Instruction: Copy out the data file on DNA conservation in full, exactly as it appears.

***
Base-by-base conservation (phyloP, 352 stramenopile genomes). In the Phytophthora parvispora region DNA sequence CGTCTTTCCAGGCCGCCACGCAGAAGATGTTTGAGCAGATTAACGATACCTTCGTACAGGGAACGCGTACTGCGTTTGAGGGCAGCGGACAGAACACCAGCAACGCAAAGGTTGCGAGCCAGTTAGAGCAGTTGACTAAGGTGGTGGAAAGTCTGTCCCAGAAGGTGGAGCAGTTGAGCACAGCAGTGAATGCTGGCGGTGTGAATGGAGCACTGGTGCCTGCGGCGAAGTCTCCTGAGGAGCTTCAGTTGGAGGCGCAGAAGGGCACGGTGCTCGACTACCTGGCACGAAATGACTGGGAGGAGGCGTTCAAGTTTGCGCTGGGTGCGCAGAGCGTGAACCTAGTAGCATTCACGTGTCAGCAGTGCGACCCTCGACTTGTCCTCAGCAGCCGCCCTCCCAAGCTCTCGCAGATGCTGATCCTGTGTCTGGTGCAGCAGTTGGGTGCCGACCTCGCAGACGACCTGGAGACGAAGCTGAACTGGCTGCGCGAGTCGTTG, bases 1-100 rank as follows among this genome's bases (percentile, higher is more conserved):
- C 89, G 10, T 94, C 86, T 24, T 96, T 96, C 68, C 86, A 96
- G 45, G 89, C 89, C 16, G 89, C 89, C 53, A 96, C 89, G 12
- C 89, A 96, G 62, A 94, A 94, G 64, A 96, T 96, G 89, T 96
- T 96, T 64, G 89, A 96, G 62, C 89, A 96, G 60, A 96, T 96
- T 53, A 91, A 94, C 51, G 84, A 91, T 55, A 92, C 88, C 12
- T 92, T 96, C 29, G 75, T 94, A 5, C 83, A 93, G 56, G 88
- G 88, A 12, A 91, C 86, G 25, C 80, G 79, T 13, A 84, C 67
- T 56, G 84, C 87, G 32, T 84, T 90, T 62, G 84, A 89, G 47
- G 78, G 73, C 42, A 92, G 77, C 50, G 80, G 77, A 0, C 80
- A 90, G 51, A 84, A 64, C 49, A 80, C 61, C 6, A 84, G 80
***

Base-by-base conservation (phyloP, 352 stramenopile genomes). In the Phytophthora parvispora region DNA sequence CGTCTTTCCAGGCCGCCACGCAGAAGATGTTTGAGCAGATTAACGATACCTTCGTACAGGGAACGCGTACTGCGTTTGAGGGCAGCGGACAGAACACCAGCAACGCAAAGGTTGCGAGCCAGTTAGAGCAGTTGACTAAGGTGGTGGAAAGTCTGTCCCAGAAGGTGGAGCAGTTGAGCACAGCAGTGAATGCTGGCGGTGTGAATGGAGCACTGGTGCCTGCGGCGAAGTCTCCTGAGGAGCTTCAGTTGGAGGCGCAGAAGGGCACGGTGCTCGACTACCTGGCACGAAATGACTGGGAGGAGGCGTTCAAGTTTGCGCTGGGTGCGCAGAGCGTGAACCTAGTAGCATTCACGTGTCAGCAGTGCGACCCTCGACTTGTCCTCAGCAGCCGCCCTCCCAAGCTCTCGCAGATGCTGATCCTGTGTCTGGTGCAGCAGTTGGGTGCCGACCTCGCAGACGACCTGGAGACGAAGCTGAACTGGCTGCGCGAGTCGTTG, bases 1-100 rank as follows among this genome's bases (percentile, higher is more conserved):
- C 89, G 10, T 94, C 86, T 24, T 96, T 96, C 68, C 86, A 96
- G 45, G 89, C 89, C 16, G 89, C 89, C 53, A 96, C 89, G 12
- C 89, A 96, G 62, A 94, A 94, G 64, A 96, T 96, G 89, T 96
- T 96, T 64, G 89, A 96, G 62, C 89, A 96, G 60, A 96, T 96
- T 53, A 91, A 94, C 51, G 84, A 91, T 55, A 92, C 88, C 12
- T 92, T 96, C 29, G 75, T 94, A 5, C 83, A 93, G 56, G 88
- G 88, A 12, A 91, C 86, G 25, C 80, G 79, T 13, A 84, C 67
- T 56, G 84, C 87, G 32, T 84, T 90, T 62, G 84, A 89, G 47
- G 78, G 73, C 42, A 92, G 77, C 50, G 80, G 77, A 0, C 80
- A 90, G 51, A 84, A 64, C 49, A 80, C 61, C 6, A 84, G 80